Archaeology The Cairns Dig Diary 2017

The Cairns Day Fourteen 2017

Henrik excavating the upper ditch fills
Henrik excavating the upper ditch fills

A quick update from me, Martin. Even though we had a slightly shorter day today, curtailed by the rain in the afternoon, we managed to make good progress and work across all areas of the site was illuminating and very intriguing!

Over in the Southwest extension, the ditch continues to surprise and delight. So far the ditch fills have been rich in pottery, shell-midden, bronze objects, and today seems to have been the day of the animal bone. Masses of animal bones have been coming to light today. These included large portions of cattle skulls, pig skull fragments and lots of other large bones, especially cattle, and red deer.

Just one of the trays of animal bone recovered from the ditch today
Just one of the trays of animal bone recovered from the ditch

Ditches are frequently rich reservoirs of information about day-to-day life as they do seem to have been filled up with the daily detritus, however, they also seem to have been fairly strictly organised in terms of what exactly is allowed to enter them, and at what point in the circumference of the enclosure. This has been seen in the ditches dug at other Iron Age sites, where certain types of animals, or even certain portions of animals, where deposited in certain ponts around the ditch, and ultimately it will be interesting to see if the patterns of deposition seen at The Cairns are in any way similar to those other places. What’s more this animal bone will be very interesting in terms of insights into diet and even affluence.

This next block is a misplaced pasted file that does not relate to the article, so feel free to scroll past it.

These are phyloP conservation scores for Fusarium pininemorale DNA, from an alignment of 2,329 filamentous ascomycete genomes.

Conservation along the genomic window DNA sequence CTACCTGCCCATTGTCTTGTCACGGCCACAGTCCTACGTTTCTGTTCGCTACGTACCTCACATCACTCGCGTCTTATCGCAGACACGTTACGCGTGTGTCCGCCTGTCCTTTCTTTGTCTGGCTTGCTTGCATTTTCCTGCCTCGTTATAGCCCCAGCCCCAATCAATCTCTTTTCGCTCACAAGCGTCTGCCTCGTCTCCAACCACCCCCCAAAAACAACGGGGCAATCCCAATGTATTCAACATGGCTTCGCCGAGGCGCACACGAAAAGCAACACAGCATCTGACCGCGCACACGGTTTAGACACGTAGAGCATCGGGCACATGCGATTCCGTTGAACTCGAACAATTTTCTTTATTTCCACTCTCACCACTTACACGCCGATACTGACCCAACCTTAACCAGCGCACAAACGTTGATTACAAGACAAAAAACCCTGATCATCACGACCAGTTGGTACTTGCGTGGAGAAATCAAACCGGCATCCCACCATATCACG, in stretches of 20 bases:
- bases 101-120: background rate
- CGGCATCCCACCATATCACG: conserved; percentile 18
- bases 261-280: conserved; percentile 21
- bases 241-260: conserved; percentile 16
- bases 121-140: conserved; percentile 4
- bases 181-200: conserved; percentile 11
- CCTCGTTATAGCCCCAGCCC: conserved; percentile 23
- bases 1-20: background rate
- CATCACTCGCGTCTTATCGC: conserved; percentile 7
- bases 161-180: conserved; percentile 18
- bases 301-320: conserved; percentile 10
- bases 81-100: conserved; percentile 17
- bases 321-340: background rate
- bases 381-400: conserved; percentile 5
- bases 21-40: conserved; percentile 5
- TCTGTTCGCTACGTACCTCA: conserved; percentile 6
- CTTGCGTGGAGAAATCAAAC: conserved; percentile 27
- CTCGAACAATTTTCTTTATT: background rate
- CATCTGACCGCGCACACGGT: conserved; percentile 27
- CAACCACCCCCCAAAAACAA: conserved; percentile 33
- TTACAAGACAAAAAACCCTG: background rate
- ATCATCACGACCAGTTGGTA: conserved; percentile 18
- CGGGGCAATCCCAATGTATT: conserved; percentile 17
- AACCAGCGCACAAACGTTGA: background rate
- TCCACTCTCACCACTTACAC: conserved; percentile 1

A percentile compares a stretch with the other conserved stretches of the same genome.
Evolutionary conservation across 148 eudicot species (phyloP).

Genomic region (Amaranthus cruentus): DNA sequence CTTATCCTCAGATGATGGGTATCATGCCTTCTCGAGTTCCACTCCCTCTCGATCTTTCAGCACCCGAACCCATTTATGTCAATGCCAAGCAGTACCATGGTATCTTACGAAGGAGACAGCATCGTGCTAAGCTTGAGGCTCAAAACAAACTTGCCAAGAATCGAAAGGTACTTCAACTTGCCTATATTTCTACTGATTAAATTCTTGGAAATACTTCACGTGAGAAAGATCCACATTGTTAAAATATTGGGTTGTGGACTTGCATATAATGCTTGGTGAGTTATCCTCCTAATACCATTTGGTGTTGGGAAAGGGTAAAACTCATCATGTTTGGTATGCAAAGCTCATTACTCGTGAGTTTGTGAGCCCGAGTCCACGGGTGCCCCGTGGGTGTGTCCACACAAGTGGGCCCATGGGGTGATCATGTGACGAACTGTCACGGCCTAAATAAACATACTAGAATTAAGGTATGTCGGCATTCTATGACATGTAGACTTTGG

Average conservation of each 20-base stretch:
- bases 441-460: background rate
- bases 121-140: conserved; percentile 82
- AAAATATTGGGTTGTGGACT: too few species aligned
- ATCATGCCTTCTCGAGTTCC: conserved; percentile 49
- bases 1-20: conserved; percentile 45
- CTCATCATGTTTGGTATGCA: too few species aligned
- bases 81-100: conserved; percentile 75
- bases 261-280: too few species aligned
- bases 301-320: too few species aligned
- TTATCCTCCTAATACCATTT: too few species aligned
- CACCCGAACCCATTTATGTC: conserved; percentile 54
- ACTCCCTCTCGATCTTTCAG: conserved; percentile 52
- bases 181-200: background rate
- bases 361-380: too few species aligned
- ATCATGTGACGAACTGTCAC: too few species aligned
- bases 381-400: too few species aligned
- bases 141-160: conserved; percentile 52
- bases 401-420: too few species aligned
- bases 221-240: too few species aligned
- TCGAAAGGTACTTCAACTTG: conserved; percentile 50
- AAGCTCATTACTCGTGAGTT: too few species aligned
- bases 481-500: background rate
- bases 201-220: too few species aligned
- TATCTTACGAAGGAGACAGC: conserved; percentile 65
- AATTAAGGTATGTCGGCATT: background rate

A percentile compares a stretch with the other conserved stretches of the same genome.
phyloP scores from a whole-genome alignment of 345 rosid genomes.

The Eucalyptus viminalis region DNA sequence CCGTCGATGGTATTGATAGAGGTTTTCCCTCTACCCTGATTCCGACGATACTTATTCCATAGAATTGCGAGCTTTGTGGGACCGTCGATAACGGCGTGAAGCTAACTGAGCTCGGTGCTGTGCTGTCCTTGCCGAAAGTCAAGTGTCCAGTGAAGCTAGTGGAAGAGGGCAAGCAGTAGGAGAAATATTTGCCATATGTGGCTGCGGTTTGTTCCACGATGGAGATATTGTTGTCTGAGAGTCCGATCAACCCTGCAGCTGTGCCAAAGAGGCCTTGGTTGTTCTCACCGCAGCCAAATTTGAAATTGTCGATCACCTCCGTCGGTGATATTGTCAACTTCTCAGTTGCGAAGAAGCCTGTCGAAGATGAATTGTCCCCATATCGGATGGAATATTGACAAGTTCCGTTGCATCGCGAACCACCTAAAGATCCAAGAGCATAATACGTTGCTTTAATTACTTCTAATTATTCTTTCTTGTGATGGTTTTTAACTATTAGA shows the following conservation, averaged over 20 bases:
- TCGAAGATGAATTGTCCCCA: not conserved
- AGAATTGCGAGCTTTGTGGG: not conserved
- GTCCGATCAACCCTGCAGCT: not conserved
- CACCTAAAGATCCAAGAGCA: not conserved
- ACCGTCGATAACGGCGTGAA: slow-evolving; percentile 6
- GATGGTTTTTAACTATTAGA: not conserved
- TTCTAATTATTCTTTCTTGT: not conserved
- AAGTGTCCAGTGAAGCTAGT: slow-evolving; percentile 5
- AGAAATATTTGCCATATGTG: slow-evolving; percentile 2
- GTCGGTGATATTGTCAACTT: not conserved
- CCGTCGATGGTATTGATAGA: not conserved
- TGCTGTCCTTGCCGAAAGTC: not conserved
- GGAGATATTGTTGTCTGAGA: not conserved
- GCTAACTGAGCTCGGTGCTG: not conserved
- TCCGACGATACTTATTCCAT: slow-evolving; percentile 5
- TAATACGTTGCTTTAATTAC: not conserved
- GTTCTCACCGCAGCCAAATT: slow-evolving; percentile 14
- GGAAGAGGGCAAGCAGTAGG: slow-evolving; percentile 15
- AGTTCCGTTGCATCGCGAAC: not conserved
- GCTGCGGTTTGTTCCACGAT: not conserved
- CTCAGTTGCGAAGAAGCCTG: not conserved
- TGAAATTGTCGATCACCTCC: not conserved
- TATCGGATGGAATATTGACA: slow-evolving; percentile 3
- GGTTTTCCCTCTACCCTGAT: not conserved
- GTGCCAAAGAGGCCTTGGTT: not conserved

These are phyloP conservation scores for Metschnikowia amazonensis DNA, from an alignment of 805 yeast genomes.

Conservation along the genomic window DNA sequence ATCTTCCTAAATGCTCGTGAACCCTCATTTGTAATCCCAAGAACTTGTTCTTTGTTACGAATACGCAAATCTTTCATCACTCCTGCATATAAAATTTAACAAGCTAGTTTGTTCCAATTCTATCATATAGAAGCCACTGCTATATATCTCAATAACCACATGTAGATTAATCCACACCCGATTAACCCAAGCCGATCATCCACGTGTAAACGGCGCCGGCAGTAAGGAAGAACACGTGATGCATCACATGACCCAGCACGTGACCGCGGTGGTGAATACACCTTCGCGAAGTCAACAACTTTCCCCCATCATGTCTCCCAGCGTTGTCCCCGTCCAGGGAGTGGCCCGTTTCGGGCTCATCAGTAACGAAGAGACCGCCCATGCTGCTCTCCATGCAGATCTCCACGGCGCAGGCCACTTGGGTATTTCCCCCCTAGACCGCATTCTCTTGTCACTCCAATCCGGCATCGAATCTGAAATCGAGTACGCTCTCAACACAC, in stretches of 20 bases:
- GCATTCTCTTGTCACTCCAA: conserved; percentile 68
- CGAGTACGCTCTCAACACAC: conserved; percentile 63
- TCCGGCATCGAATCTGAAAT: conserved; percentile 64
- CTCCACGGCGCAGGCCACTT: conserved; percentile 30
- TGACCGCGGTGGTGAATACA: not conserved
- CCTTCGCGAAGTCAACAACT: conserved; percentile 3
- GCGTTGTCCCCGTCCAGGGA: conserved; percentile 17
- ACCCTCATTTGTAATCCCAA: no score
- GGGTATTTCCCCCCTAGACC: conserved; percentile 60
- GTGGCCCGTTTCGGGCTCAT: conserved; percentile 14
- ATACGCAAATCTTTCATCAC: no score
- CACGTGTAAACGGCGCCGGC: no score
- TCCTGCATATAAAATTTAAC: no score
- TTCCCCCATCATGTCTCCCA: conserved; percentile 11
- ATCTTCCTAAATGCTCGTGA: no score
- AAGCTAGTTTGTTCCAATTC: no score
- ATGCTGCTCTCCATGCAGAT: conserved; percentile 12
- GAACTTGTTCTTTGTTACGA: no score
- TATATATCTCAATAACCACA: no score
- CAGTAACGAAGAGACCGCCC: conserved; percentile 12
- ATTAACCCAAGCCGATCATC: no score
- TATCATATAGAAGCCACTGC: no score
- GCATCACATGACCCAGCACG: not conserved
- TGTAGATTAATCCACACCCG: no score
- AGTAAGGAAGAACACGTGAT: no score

Antler-working debris from Trench Q
Antler-working debris from Trench Q

Inside the broch itself, the team have been continuing to excavate later occupation deposits (we think dating to around the mid 2nd Century AD). They have been investigating one particular concentration of black, carbon rich soil in the middle of the Western half of the broch. When this black charcoal soil was excavated and packed into sample boxes it revealed a large, heavily cracked and heat affected slab underneath. It looks fairly certain that this has been a big hearth base slab set up late in the use of the broch. Even more intriguingly we think we can see the tip of an edge set, upright stone peeping out from under this big slab, and this may turn out to be part of another even more substantial hearth setting. Maybe there’s a really big lovely formal hearth awaiting us. We’ll find out and let you know over the next couple of days.

The large heat affected haerth base in the broch under excavation today
The large heat affected hearth base in the broch under excavation

Another very interesting discovery in the broch today was made by Alex when he was cleaning over a surface near to the wall-face on the southwest side. The greater part of a cat carcass emerged. This is highly interesting in its own right, however, we have previously found a cat skeleton on site, last season, and it appeared to have been laid out in a formal way to mark the construction of one of our non-broch Iron Age buildings, (Structure B2). Several Orcadian Iron Age sites have yielded evidence for such feline deposition (including Howe, near Stromness), and so we shall have to see if this cat too is part of some kind of ‘structured’, i.e intentional deposit.

Elsewhere on site, the routine work of cleaning back over ashy midden in Trench Q continues to reveal fragments of masonry and other stony features that will surely turn out to be parts of the village surrounding the broch. In the souterrain Mary and Gary have restarted the work of excavating the soils within our underground passageway today, and time will tell what is in them. So far a lot of animal bone has come out of the souterrain and the soils look rich and ashy.

Trench Q before the rain toay
Trench Q before the rain today

Now, finally, a reminder that if you are in Orkney tomorrow (Friday the 30th of June), and you are able to join us then please do come down to site for our main open day of the season. We’ll be hosting guided tours of the structures and features on site, and showing some of the amazing finds from this year’s excavations. Please do join us if you are able. We are on site from 10am, but if you visit between the hours of 11.00am and 3.30pm then you will see the dig in action.

Martin Carruthers, Site Director.